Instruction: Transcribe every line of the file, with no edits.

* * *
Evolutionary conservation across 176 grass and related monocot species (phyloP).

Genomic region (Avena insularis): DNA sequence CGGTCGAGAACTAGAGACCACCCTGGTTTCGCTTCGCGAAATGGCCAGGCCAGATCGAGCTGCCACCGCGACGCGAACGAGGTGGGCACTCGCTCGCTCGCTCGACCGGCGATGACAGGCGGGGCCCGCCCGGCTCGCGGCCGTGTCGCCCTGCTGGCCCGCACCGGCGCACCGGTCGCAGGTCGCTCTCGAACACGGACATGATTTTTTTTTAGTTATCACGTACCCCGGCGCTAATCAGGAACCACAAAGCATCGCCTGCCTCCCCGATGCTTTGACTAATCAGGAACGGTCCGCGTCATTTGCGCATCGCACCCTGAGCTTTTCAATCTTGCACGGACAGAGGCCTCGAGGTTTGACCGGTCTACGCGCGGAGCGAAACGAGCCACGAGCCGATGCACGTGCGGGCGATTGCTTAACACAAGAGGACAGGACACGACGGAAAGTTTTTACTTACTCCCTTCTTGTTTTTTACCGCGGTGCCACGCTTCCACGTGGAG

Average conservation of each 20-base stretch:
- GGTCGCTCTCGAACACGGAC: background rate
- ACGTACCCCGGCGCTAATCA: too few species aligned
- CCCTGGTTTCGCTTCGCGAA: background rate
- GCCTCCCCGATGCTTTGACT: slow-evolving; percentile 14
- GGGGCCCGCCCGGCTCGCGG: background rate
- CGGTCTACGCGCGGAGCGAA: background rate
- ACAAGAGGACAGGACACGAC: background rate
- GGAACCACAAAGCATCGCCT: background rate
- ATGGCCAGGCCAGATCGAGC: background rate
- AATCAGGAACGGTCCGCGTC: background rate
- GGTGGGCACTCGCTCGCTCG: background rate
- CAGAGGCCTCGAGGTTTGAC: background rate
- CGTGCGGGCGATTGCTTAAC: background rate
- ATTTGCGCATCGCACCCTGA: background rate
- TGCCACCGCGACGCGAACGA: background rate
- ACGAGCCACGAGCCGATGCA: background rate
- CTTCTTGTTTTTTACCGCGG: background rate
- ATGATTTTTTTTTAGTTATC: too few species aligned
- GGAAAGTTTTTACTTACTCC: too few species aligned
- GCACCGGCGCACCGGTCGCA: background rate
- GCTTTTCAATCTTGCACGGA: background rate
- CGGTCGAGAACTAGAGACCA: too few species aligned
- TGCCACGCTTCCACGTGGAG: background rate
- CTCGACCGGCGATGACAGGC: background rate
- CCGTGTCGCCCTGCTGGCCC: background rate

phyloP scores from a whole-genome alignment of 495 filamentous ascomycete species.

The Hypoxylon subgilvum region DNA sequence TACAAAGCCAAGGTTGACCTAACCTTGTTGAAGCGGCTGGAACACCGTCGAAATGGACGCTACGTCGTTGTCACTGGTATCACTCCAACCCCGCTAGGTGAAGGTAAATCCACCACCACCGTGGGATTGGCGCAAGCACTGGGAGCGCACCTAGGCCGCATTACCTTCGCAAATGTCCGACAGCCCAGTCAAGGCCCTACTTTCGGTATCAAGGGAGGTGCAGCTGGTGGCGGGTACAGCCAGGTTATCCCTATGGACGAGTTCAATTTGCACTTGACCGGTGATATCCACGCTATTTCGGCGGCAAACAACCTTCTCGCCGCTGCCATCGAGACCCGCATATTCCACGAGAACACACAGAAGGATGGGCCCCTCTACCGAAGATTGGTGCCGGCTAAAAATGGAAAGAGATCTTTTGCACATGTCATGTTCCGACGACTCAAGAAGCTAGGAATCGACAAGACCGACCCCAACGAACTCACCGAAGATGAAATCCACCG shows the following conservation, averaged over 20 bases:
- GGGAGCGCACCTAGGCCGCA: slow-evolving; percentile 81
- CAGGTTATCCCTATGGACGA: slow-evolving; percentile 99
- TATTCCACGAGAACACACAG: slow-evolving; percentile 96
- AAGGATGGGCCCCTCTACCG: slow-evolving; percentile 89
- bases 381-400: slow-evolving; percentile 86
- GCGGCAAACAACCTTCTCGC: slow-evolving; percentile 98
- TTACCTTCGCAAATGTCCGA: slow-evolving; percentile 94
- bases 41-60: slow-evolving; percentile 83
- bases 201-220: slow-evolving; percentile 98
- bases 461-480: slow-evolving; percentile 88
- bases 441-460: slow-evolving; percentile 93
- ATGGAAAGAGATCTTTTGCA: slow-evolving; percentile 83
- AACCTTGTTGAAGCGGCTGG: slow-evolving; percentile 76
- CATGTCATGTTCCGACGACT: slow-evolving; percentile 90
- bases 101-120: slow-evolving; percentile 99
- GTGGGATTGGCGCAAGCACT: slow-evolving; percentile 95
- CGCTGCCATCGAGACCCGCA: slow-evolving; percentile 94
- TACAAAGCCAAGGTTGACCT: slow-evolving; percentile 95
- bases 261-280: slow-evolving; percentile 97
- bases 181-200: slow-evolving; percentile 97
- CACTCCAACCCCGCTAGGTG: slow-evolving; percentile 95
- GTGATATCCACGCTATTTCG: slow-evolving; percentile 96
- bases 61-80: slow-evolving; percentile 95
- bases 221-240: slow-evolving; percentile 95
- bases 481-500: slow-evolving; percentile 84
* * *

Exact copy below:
Evolutionary conservation across 176 grass and related monocot species (phyloP).

Genomic region (Avena insularis): DNA sequence CGGTCGAGAACTAGAGACCACCCTGGTTTCGCTTCGCGAAATGGCCAGGCCAGATCGAGCTGCCACCGCGACGCGAACGAGGTGGGCACTCGCTCGCTCGCTCGACCGGCGATGACAGGCGGGGCCCGCCCGGCTCGCGGCCGTGTCGCCCTGCTGGCCCGCACCGGCGCACCGGTCGCAGGTCGCTCTCGAACACGGACATGATTTTTTTTTAGTTATCACGTACCCCGGCGCTAATCAGGAACCACAAAGCATCGCCTGCCTCCCCGATGCTTTGACTAATCAGGAACGGTCCGCGTCATTTGCGCATCGCACCCTGAGCTTTTCAATCTTGCACGGACAGAGGCCTCGAGGTTTGACCGGTCTACGCGCGGAGCGAAACGAGCCACGAGCCGATGCACGTGCGGGCGATTGCTTAACACAAGAGGACAGGACACGACGGAAAGTTTTTACTTACTCCCTTCTTGTTTTTTACCGCGGTGCCACGCTTCCACGTGGAG

Average conservation of each 20-base stretch:
- GGTCGCTCTCGAACACGGAC: background rate
- ACGTACCCCGGCGCTAATCA: too few species aligned
- CCCTGGTTTCGCTTCGCGAA: background rate
- GCCTCCCCGATGCTTTGACT: slow-evolving; percentile 14
- GGGGCCCGCCCGGCTCGCGG: background rate
- CGGTCTACGCGCGGAGCGAA: background rate
- ACAAGAGGACAGGACACGAC: background rate
- GGAACCACAAAGCATCGCCT: background rate
- ATGGCCAGGCCAGATCGAGC: background rate
- AATCAGGAACGGTCCGCGTC: background rate
- GGTGGGCACTCGCTCGCTCG: background rate
- CAGAGGCCTCGAGGTTTGAC: background rate
- CGTGCGGGCGATTGCTTAAC: background rate
- ATTTGCGCATCGCACCCTGA: background rate
- TGCCACCGCGACGCGAACGA: background rate
- ACGAGCCACGAGCCGATGCA: background rate
- CTTCTTGTTTTTTACCGCGG: background rate
- ATGATTTTTTTTTAGTTATC: too few species aligned
- GGAAAGTTTTTACTTACTCC: too few species aligned
- GCACCGGCGCACCGGTCGCA: background rate
- GCTTTTCAATCTTGCACGGA: background rate
- CGGTCGAGAACTAGAGACCA: too few species aligned
- TGCCACGCTTCCACGTGGAG: background rate
- CTCGACCGGCGATGACAGGC: background rate
- CCGTGTCGCCCTGCTGGCCC: background rate

phyloP scores from a whole-genome alignment of 495 filamentous ascomycete species.

The Hypoxylon subgilvum region DNA sequence TACAAAGCCAAGGTTGACCTAACCTTGTTGAAGCGGCTGGAACACCGTCGAAATGGACGCTACGTCGTTGTCACTGGTATCACTCCAACCCCGCTAGGTGAAGGTAAATCCACCACCACCGTGGGATTGGCGCAAGCACTGGGAGCGCACCTAGGCCGCATTACCTTCGCAAATGTCCGACAGCCCAGTCAAGGCCCTACTTTCGGTATCAAGGGAGGTGCAGCTGGTGGCGGGTACAGCCAGGTTATCCCTATGGACGAGTTCAATTTGCACTTGACCGGTGATATCCACGCTATTTCGGCGGCAAACAACCTTCTCGCCGCTGCCATCGAGACCCGCATATTCCACGAGAACACACAGAAGGATGGGCCCCTCTACCGAAGATTGGTGCCGGCTAAAAATGGAAAGAGATCTTTTGCACATGTCATGTTCCGACGACTCAAGAAGCTAGGAATCGACAAGACCGACCCCAACGAACTCACCGAAGATGAAATCCACCG shows the following conservation, averaged over 20 bases:
- GGGAGCGCACCTAGGCCGCA: slow-evolving; percentile 81
- CAGGTTATCCCTATGGACGA: slow-evolving; percentile 99
- TATTCCACGAGAACACACAG: slow-evolving; percentile 96
- AAGGATGGGCCCCTCTACCG: slow-evolving; percentile 89
- bases 381-400: slow-evolving; percentile 86
- GCGGCAAACAACCTTCTCGC: slow-evolving; percentile 98
- TTACCTTCGCAAATGTCCGA: slow-evolving; percentile 94
- bases 41-60: slow-evolving; percentile 83
- bases 201-220: slow-evolving; percentile 98
- bases 461-480: slow-evolving; percentile 88
- bases 441-460: slow-evolving; percentile 93
- ATGGAAAGAGATCTTTTGCA: slow-evolving; percentile 83
- AACCTTGTTGAAGCGGCTGG: slow-evolving; percentile 76
- CATGTCATGTTCCGACGACT: slow-evolving; percentile 90
- bases 101-120: slow-evolving; percentile 99
- GTGGGATTGGCGCAAGCACT: slow-evolving; percentile 95
- CGCTGCCATCGAGACCCGCA: slow-evolving; percentile 94
- TACAAAGCCAAGGTTGACCT: slow-evolving; percentile 95
- bases 261-280: slow-evolving; percentile 97
- bases 181-200: slow-evolving; percentile 97
- CACTCCAACCCCGCTAGGTG: slow-evolving; percentile 95
- GTGATATCCACGCTATTTCG: slow-evolving; percentile 96
- bases 61-80: slow-evolving; percentile 95
- bases 221-240: slow-evolving; percentile 95
- bases 481-500: slow-evolving; percentile 84